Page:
When Ruth Rogasaki wrote about the “hygienic modernity” in the republican era, her statements reveal that there was a local conception of the “weisheng” in China that can be closely linked to guarding life than the modern practices that are related to public health. In china, the term “weisheng” was translated to represent the English term “hygiene”. According to Rogasaki, Weisheng is about maintaining health and not guarding life as the term was locally conceived to mean.
This paper explores the emergence of the term “weisheng” and outlining the special features in its discourse. In addition, the paper will focus on the historical significance of “weisheng” discourse in the East as an alternative notion of hygienic modernity. The position taken in this paper underlines that as they tried to translate the Western concepts, ideals, and practices into a Chinese context, the Chinese Actors did not focus on the actual techniques, rather, they were more concerned about their moral implications. Based on this view, the paper explains why in the republican period, due to challenges of translating of “Hygiene” into a local context, political leaders in china and other countries in the East Asia devoted a lot of energy on personal health without emphasizing on the development of a national system of public health. As a result, the local vision of hygiene brought forth the emergence of localized modernity that made communities in China to come up with alternatives in hygiene. It also led to development of the notion of selfhood, bodily sensibility and emergence of a moral community.
In order to understand the history of the modern China and the East Asia in general, it is worth looking at the groundbreaking research that was conducted by Ruth Rogasaki on the concept of hygiene (translated as “Weisheng” in Chinese) that literally means “”guarding life”. Rogaski translates Weisheng as “Hygienic Modernity” and showed its role in the expansion of Japanese into Korea, Taiwan including China. Rogaski (137) indicates that, this notion of hygiene emerged as an organizing principle and a source of contest between the state and the people. According to Rogaski the concept of hygiene remained unknown in East Asia until the second half of nineteenth century. However, the challenges in its interpretation of “hygiene” as “weisheng” resulted into ideas and practices that exceeded the original meaning of the western notion of hygiene. As a result, Rogaski proposed that the term “weisheng” should be translated as “hygienic modernity” as a way of emphasizing the fact that the popular “weisheng” notion in the East Asia, that was originally constructed by Japanese and later adopted in the rest of East Asia, served as a landmark in the history of the modernization of East Asia.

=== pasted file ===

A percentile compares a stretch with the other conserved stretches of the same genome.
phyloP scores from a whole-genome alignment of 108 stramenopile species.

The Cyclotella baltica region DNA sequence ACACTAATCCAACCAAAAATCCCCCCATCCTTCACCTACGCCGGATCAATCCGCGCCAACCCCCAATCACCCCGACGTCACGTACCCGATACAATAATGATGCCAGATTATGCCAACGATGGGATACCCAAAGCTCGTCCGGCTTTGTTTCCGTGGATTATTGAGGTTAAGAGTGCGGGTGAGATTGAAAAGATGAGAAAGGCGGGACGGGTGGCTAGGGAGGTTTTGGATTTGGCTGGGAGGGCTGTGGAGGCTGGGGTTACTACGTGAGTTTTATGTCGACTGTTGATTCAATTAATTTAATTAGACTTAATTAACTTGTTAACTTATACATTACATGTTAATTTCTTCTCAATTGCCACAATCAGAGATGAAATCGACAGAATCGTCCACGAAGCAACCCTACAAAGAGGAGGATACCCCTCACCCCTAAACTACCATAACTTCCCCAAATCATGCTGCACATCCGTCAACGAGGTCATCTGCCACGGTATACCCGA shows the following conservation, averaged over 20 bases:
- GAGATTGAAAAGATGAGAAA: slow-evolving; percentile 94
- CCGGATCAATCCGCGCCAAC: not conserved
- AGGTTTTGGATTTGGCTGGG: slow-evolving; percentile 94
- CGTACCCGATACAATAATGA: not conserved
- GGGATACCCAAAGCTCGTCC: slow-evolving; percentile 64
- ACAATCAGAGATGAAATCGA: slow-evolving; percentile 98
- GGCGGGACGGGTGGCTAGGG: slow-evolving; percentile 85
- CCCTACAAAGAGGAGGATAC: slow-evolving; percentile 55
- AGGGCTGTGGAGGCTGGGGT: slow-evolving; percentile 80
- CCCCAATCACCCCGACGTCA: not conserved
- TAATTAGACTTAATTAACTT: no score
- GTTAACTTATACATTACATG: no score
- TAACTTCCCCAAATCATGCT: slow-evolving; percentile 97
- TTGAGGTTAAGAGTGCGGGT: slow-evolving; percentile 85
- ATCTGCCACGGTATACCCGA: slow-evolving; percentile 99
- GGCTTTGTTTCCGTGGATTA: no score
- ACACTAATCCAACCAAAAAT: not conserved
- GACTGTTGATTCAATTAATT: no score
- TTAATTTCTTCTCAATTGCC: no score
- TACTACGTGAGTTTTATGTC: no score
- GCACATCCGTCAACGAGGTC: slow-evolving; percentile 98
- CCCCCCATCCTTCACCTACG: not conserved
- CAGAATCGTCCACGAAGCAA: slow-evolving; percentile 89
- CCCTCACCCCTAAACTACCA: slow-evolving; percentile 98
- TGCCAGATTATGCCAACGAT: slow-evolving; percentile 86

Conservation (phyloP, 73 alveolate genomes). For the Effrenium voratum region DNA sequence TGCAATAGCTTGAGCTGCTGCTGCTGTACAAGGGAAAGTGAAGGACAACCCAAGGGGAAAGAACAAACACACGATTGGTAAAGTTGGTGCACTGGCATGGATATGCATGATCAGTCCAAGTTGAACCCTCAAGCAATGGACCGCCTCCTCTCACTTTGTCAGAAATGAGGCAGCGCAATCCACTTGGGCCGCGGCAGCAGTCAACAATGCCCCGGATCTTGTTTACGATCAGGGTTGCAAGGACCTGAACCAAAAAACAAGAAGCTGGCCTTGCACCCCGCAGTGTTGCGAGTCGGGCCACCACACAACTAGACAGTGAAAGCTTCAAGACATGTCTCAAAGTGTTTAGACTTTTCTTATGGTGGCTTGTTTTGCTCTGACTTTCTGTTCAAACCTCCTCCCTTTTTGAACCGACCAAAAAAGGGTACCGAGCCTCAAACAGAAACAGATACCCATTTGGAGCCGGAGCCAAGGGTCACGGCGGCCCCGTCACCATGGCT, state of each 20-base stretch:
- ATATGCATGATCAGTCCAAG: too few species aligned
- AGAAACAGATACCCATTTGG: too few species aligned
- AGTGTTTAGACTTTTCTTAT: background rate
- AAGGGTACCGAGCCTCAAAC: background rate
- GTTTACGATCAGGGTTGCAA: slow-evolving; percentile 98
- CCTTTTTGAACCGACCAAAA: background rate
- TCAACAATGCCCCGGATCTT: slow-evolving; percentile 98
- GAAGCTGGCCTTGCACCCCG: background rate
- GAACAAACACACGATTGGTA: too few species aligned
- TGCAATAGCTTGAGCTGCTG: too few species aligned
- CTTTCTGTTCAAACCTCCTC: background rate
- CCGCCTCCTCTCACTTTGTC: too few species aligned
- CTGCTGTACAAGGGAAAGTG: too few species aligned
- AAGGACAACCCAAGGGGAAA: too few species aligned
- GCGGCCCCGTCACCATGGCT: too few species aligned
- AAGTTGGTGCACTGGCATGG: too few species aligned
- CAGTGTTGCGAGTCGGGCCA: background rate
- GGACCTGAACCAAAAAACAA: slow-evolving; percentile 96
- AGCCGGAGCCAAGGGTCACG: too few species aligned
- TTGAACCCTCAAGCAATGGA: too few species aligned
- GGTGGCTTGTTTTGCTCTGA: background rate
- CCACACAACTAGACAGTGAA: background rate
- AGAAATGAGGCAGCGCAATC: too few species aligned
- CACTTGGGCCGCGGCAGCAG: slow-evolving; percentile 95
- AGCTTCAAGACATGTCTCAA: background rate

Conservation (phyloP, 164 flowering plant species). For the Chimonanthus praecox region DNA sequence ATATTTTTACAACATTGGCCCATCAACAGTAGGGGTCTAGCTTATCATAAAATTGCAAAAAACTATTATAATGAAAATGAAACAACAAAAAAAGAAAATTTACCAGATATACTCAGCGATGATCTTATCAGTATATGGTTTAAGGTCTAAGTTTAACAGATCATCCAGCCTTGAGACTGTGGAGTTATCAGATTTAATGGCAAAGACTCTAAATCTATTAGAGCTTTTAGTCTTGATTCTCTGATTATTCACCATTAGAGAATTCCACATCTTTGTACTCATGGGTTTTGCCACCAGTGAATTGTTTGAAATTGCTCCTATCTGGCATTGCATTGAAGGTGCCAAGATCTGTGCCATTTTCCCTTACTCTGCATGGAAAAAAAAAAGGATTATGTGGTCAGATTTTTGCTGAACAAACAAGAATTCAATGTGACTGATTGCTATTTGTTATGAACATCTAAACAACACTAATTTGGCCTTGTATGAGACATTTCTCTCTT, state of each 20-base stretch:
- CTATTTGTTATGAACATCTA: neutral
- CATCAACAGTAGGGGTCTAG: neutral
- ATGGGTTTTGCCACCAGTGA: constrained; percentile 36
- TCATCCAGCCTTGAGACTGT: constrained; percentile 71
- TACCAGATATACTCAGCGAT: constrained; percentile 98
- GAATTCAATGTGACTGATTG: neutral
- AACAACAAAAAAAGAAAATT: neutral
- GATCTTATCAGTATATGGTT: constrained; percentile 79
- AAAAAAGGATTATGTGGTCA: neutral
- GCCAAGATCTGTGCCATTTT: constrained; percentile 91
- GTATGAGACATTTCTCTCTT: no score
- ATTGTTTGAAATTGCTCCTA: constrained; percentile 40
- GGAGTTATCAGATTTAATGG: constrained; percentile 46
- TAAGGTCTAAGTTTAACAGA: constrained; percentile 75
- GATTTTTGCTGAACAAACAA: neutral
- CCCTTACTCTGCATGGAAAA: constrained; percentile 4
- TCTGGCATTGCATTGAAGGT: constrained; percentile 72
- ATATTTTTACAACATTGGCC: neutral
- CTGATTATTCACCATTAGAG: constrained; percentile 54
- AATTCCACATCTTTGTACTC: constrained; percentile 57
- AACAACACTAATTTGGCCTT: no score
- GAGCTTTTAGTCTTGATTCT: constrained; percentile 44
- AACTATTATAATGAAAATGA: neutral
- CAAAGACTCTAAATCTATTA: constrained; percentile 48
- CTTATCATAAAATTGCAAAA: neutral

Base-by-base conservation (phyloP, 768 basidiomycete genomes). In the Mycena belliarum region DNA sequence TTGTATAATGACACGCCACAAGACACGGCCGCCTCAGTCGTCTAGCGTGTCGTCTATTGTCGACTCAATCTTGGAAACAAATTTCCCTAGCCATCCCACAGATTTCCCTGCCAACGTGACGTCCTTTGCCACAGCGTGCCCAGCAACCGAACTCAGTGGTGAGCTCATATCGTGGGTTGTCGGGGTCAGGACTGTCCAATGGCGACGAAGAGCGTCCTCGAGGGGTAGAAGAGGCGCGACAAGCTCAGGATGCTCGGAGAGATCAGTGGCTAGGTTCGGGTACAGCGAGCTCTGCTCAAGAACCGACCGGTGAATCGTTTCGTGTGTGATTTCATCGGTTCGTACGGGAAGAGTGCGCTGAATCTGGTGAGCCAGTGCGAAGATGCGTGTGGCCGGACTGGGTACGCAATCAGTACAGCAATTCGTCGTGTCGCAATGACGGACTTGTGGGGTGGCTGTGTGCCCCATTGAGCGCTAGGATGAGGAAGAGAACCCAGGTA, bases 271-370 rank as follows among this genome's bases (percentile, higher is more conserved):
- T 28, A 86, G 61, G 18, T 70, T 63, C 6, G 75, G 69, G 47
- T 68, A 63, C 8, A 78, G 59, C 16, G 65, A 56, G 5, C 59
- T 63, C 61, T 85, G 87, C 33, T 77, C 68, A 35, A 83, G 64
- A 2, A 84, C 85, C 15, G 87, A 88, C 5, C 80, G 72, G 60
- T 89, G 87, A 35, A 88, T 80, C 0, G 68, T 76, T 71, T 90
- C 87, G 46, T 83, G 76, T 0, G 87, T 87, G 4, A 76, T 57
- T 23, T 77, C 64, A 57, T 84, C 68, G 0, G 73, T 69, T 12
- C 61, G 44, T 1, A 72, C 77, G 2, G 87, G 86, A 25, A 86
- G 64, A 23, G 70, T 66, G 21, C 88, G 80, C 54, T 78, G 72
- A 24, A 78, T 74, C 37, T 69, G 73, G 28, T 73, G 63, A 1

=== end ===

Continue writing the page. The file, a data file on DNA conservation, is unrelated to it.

In tracking the divergent translation of the term “Hygiene” in East Asia, we will consider a Taiwanese medical historian (Liu Shiyong) who indicated that in the period around 1870, Negayo Sensai choice of the word eisei as a translation for “hygiene’ and emphasized that this does not involve protection of personal health alone. Instead, it also includes structures in government that are charged with the responsibility of protecting the health of the citizens, (Liu 47 in Lei 3). Earlier, before this translation, such a structure had not existed in East Asia and therefore there was no name to refer to it.
The newly introduced and indigenous discourses on weisheng did not meet the approval of the then day’s scholars. As a result, these discourses concerning “hygiene” did not receive a specific name. Therefore, as the discourses attempted to adopt the name and concepts of the Western “hygiene”, the path they followed was uncertain and treacherous. In my view, the result of the terminological confusion rendered the popular term “weisheng” to succeed in developing local meaning of hygiene that had little in common with the western understanding of hygiene. On the other hand, it is also likely that the upcoming understanding wiped away the notion of the western style hygiene to a point where it was not recognized in the local context.